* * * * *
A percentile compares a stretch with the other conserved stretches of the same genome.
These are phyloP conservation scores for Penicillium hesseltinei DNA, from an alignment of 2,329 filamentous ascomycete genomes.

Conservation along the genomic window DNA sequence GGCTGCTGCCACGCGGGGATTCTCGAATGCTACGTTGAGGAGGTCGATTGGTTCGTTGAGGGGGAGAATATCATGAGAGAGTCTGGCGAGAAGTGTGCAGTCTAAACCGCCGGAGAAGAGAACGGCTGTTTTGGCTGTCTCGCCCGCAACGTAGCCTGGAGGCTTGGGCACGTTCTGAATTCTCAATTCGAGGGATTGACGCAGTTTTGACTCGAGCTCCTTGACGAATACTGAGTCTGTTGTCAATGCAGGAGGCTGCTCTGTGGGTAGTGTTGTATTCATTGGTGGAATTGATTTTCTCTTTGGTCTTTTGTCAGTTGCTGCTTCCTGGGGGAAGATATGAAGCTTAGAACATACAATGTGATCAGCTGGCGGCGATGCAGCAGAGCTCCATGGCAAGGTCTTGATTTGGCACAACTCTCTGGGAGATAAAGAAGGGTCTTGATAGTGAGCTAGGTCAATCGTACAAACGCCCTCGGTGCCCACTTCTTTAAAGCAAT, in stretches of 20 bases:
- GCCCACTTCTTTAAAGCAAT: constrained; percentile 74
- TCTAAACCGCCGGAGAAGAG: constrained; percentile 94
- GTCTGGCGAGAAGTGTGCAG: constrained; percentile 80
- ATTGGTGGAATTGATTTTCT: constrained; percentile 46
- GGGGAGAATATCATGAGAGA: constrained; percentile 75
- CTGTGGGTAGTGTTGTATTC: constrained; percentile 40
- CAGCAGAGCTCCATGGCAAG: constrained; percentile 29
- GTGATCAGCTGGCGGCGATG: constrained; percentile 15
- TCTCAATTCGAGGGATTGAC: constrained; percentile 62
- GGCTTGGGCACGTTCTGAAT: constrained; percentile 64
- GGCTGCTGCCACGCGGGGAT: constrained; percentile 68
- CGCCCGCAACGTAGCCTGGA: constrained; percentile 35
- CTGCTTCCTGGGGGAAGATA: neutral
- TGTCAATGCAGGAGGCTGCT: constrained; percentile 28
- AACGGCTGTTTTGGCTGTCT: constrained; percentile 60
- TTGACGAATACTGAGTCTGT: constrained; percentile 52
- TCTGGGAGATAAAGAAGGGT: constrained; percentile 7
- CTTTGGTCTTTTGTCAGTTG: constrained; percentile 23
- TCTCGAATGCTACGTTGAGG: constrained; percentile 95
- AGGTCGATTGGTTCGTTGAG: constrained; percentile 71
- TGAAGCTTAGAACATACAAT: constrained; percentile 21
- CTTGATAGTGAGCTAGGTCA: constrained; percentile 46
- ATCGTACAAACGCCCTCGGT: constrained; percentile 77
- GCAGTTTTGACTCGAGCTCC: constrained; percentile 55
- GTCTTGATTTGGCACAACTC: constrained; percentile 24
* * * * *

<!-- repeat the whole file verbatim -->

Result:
A percentile compares a stretch with the other conserved stretches of the same genome.
These are phyloP conservation scores for Penicillium hesseltinei DNA, from an alignment of 2,329 filamentous ascomycete genomes.

Conservation along the genomic window DNA sequence GGCTGCTGCCACGCGGGGATTCTCGAATGCTACGTTGAGGAGGTCGATTGGTTCGTTGAGGGGGAGAATATCATGAGAGAGTCTGGCGAGAAGTGTGCAGTCTAAACCGCCGGAGAAGAGAACGGCTGTTTTGGCTGTCTCGCCCGCAACGTAGCCTGGAGGCTTGGGCACGTTCTGAATTCTCAATTCGAGGGATTGACGCAGTTTTGACTCGAGCTCCTTGACGAATACTGAGTCTGTTGTCAATGCAGGAGGCTGCTCTGTGGGTAGTGTTGTATTCATTGGTGGAATTGATTTTCTCTTTGGTCTTTTGTCAGTTGCTGCTTCCTGGGGGAAGATATGAAGCTTAGAACATACAATGTGATCAGCTGGCGGCGATGCAGCAGAGCTCCATGGCAAGGTCTTGATTTGGCACAACTCTCTGGGAGATAAAGAAGGGTCTTGATAGTGAGCTAGGTCAATCGTACAAACGCCCTCGGTGCCCACTTCTTTAAAGCAAT, in stretches of 20 bases:
- GCCCACTTCTTTAAAGCAAT: constrained; percentile 74
- TCTAAACCGCCGGAGAAGAG: constrained; percentile 94
- GTCTGGCGAGAAGTGTGCAG: constrained; percentile 80
- ATTGGTGGAATTGATTTTCT: constrained; percentile 46
- GGGGAGAATATCATGAGAGA: constrained; percentile 75
- CTGTGGGTAGTGTTGTATTC: constrained; percentile 40
- CAGCAGAGCTCCATGGCAAG: constrained; percentile 29
- GTGATCAGCTGGCGGCGATG: constrained; percentile 15
- TCTCAATTCGAGGGATTGAC: constrained; percentile 62
- GGCTTGGGCACGTTCTGAAT: constrained; percentile 64
- GGCTGCTGCCACGCGGGGAT: constrained; percentile 68
- CGCCCGCAACGTAGCCTGGA: constrained; percentile 35
- CTGCTTCCTGGGGGAAGATA: neutral
- TGTCAATGCAGGAGGCTGCT: constrained; percentile 28
- AACGGCTGTTTTGGCTGTCT: constrained; percentile 60
- TTGACGAATACTGAGTCTGT: constrained; percentile 52
- TCTGGGAGATAAAGAAGGGT: constrained; percentile 7
- CTTTGGTCTTTTGTCAGTTG: constrained; percentile 23
- TCTCGAATGCTACGTTGAGG: constrained; percentile 95
- AGGTCGATTGGTTCGTTGAG: constrained; percentile 71
- TGAAGCTTAGAACATACAAT: constrained; percentile 21
- CTTGATAGTGAGCTAGGTCA: constrained; percentile 46
- ATCGTACAAACGCCCTCGGT: constrained; percentile 77
- GCAGTTTTGACTCGAGCTCC: constrained; percentile 55
- GTCTTGATTTGGCACAACTC: constrained; percentile 24